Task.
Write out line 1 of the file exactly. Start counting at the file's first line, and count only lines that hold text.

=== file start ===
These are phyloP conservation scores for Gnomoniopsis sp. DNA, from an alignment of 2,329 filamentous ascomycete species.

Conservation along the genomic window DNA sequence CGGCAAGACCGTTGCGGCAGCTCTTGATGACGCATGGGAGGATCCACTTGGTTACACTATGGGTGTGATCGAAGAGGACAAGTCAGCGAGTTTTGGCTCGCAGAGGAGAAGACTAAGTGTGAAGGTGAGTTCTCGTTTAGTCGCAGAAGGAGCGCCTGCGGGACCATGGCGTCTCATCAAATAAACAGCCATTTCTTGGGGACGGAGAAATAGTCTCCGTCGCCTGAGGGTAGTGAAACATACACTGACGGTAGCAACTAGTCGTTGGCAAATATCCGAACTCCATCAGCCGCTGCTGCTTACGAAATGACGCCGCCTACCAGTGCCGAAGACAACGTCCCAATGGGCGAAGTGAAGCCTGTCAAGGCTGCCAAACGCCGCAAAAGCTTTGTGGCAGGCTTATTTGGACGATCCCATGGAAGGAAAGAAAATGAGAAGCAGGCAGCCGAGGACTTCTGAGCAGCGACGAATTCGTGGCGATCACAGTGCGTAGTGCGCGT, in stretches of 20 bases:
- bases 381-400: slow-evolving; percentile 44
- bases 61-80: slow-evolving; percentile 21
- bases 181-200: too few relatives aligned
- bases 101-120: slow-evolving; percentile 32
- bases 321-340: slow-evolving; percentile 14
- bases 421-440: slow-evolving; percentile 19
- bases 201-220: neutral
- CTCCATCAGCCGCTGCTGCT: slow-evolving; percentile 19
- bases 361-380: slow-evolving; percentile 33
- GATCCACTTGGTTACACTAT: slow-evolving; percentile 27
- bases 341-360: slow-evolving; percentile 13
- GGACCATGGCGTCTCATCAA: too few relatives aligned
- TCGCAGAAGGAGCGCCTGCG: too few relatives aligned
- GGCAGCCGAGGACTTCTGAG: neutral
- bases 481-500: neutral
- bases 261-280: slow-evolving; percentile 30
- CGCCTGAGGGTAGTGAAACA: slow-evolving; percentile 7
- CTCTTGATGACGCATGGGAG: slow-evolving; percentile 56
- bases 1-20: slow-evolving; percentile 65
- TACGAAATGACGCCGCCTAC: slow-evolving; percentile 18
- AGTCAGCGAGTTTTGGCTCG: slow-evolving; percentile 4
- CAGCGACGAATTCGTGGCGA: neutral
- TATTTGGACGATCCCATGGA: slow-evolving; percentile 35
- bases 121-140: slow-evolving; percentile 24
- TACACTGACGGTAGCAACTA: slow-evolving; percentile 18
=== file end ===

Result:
These are phyloP conservation scores for Gnomoniopsis sp. DNA, from an alignment of 2,329 filamentous ascomycete species.